Safety Campaigners Ignore Motorists' Nightmare: Drunk Walking

Robert Farago
by Robert Farago
safety campaigners ignore motorists nightmare drunk walking

We have long argued that anti-drink driving campaigners are wrong to ignore the problems of drunk pedestrians. No, really. For reference: Grand Rapids TV station WTOL carried a report on a District Court Judge who struck down a ruling that allowed Michigan police to breathalyze pedestrians without a warrant. Needless to say, the ACLU was at the forefront of this effort, which negated law enforcement's ability to get tough on teenage drinking and drunk and disorderly conduct. And, we'd like to point out, could help prevent drunk pedestrians from stepping in front of hapless motorists. Although sobriety wasn't mentioned in this morning's Atlanta Journal Constitution report on a recent pedestrian fatality ("GSU law student Paul Brady, 26, died of injuries he suffered after he stepped in front of a Georgia Building Authority truck. The truck had the green light, witnesses told police. The truck driver said she tried to stop but couldn't before she hit Brady."), the paper's report on jaywalking offers a sobering look at a lethal problem.

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  • Stuntnun Stuntnun on Oct 10, 2007

    we dont need any more laws-its called j-walking ,give them a ticket dont waste time and money creating another redundant law. if i was the drunk getting the ticket ,id tell the cop to piss off anyway-go arrest and illegal alien or something.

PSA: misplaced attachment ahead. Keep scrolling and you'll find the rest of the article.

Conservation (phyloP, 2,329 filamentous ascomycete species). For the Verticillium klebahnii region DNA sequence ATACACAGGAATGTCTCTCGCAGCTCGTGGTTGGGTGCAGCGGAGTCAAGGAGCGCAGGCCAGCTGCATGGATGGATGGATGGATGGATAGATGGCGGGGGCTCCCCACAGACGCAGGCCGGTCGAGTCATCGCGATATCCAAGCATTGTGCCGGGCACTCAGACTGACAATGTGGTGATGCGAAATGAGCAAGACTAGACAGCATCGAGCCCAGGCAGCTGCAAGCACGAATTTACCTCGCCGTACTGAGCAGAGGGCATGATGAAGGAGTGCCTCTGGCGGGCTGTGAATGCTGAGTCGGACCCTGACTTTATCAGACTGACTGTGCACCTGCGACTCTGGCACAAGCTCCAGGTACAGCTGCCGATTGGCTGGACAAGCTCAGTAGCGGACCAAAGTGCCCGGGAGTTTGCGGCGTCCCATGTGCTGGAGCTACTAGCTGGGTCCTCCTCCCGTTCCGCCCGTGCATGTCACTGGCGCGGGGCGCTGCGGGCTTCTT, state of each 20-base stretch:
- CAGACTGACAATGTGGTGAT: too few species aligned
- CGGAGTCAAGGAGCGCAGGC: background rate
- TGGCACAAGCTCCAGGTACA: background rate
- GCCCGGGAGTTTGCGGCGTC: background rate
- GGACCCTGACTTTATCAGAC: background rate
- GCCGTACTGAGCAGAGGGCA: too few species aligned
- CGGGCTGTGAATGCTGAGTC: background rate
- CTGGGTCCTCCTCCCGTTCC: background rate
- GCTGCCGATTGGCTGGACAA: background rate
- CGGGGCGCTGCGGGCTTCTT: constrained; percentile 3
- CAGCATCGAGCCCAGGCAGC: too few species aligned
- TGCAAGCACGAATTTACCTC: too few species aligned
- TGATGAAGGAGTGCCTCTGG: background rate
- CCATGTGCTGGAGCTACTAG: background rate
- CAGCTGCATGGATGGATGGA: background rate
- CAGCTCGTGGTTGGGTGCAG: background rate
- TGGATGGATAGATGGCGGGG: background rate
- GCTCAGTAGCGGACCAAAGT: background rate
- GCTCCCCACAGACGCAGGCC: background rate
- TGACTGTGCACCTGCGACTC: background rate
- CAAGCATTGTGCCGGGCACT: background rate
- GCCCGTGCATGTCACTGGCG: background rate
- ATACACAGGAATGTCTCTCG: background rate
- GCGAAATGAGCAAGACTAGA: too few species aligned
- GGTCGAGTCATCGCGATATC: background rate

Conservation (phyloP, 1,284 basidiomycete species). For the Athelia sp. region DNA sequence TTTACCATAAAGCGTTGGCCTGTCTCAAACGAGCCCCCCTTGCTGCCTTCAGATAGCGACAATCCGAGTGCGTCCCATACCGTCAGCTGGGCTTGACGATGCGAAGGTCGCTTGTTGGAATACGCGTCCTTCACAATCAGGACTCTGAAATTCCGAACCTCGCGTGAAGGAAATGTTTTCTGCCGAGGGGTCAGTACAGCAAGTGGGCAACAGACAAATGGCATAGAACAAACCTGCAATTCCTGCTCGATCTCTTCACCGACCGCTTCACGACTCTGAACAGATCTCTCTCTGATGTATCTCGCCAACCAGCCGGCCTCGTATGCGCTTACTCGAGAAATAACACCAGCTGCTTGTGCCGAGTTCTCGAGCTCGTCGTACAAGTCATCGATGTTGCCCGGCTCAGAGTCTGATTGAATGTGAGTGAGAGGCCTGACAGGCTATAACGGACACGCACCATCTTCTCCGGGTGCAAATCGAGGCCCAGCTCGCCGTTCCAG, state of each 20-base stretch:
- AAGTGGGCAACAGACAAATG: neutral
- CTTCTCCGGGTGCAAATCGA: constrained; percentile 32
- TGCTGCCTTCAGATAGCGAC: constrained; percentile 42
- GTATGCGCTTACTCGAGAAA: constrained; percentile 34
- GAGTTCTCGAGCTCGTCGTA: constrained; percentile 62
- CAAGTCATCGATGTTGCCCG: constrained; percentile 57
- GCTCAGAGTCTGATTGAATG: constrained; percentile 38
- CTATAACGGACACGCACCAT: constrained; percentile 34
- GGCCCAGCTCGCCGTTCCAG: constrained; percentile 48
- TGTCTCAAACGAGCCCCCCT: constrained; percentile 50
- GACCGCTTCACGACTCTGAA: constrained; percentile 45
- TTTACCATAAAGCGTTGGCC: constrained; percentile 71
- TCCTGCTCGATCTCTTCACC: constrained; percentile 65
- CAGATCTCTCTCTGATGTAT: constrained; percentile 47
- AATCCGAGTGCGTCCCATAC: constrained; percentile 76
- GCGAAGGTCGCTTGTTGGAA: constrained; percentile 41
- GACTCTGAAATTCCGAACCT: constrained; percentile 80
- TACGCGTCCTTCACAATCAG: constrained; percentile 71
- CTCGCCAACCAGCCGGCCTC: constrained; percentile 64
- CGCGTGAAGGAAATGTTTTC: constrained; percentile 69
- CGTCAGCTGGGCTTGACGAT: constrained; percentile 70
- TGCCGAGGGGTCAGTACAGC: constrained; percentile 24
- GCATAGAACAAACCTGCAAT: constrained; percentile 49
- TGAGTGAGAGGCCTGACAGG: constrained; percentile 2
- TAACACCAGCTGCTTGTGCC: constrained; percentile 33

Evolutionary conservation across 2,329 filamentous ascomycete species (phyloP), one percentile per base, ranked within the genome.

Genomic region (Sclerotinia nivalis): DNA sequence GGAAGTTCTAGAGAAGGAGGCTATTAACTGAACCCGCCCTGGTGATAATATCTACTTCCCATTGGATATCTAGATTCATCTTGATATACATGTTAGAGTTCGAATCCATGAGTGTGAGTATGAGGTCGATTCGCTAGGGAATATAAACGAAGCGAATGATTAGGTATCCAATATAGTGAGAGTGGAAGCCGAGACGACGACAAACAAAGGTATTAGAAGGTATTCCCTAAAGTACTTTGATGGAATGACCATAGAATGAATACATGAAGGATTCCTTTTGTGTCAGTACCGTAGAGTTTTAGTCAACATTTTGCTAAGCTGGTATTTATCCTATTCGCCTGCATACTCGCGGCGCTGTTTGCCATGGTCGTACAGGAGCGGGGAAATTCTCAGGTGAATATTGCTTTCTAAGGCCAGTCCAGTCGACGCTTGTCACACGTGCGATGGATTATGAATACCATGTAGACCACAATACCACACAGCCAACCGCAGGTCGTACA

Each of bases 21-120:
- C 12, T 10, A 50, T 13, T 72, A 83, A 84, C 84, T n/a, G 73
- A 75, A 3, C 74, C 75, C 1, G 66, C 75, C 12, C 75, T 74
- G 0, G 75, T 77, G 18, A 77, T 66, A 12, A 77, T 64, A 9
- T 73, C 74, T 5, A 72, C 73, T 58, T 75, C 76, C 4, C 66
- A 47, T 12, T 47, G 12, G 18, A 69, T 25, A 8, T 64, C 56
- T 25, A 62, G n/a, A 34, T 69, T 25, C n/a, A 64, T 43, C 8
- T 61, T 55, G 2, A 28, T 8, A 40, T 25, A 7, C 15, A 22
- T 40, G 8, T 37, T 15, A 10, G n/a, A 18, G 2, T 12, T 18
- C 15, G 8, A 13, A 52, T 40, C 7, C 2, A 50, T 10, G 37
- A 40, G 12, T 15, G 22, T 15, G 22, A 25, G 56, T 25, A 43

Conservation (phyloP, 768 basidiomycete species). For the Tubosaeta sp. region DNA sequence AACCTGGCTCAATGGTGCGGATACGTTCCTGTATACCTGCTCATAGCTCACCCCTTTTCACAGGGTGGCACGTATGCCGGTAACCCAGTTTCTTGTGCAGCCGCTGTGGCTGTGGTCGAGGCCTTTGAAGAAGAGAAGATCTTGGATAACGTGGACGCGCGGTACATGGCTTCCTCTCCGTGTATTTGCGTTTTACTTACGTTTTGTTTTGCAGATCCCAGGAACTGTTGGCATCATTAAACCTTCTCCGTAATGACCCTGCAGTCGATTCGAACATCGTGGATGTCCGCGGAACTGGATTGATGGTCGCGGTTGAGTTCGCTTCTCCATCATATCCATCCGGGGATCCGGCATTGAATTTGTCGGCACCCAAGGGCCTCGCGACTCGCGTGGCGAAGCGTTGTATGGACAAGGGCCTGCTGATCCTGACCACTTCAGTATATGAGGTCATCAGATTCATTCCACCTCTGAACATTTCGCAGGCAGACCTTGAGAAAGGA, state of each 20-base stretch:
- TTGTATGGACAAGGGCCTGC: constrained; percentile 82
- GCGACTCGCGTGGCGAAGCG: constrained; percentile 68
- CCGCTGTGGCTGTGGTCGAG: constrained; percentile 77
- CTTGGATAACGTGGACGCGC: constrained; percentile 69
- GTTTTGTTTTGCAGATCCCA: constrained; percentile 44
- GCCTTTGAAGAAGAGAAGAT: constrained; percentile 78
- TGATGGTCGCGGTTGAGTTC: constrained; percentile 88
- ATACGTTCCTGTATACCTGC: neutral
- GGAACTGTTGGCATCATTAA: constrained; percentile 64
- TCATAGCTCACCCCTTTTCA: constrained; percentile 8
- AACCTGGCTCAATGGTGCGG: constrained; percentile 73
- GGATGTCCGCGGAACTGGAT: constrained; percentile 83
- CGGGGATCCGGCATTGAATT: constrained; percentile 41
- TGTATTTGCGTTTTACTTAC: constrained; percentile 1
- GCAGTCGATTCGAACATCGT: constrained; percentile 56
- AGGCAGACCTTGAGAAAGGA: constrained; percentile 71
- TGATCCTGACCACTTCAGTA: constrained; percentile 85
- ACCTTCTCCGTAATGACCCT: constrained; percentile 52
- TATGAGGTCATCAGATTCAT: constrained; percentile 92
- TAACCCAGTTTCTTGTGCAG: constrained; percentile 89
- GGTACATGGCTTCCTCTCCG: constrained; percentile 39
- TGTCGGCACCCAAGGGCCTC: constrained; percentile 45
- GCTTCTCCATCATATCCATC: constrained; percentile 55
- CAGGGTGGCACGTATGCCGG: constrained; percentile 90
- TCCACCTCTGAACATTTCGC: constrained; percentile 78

• Rallybred Rallybred on Oct 10, 2007

    So what would be the legal blood-alcohol limit of said walking drunks? Do you take away their walking rights if caught staggering down Main st? I can see it now. Judges ordering 1000s to couch arrest.

  • Luther Luther on Oct 10, 2007

    But Officer, I was too drunk to walk so I had to drive....

  • SavageATL SavageATL on Oct 18, 2007

    I am/was one of Paul's classmates and I was MOST surprised to see his name mentioned on TTAC, and even MORE surprised to see it included in a story which is presented as about drunk pedestrians. Paul was not drunk when he left the College of Law to cross the street to the gym; the story seems to imply that there is a connection between drunk walking and the tragedy that occurred. I realise that this is to some extent unintentional/accidental but nevertheless I hope that you can understand that in many readers' view, his death and drunks crossing the street are somehow connected. That is an unfortunate blemish on the memory of a beloved classmate and wonderful person and deeply hurtful to his friends and family to see his name mentioned in the same breath as drunken crossing. I'm sure you will understand that his family and friends would wish that the story be altered to be a little more accurate- Respectfully, Alan Thomas, 1L Ga State College of Law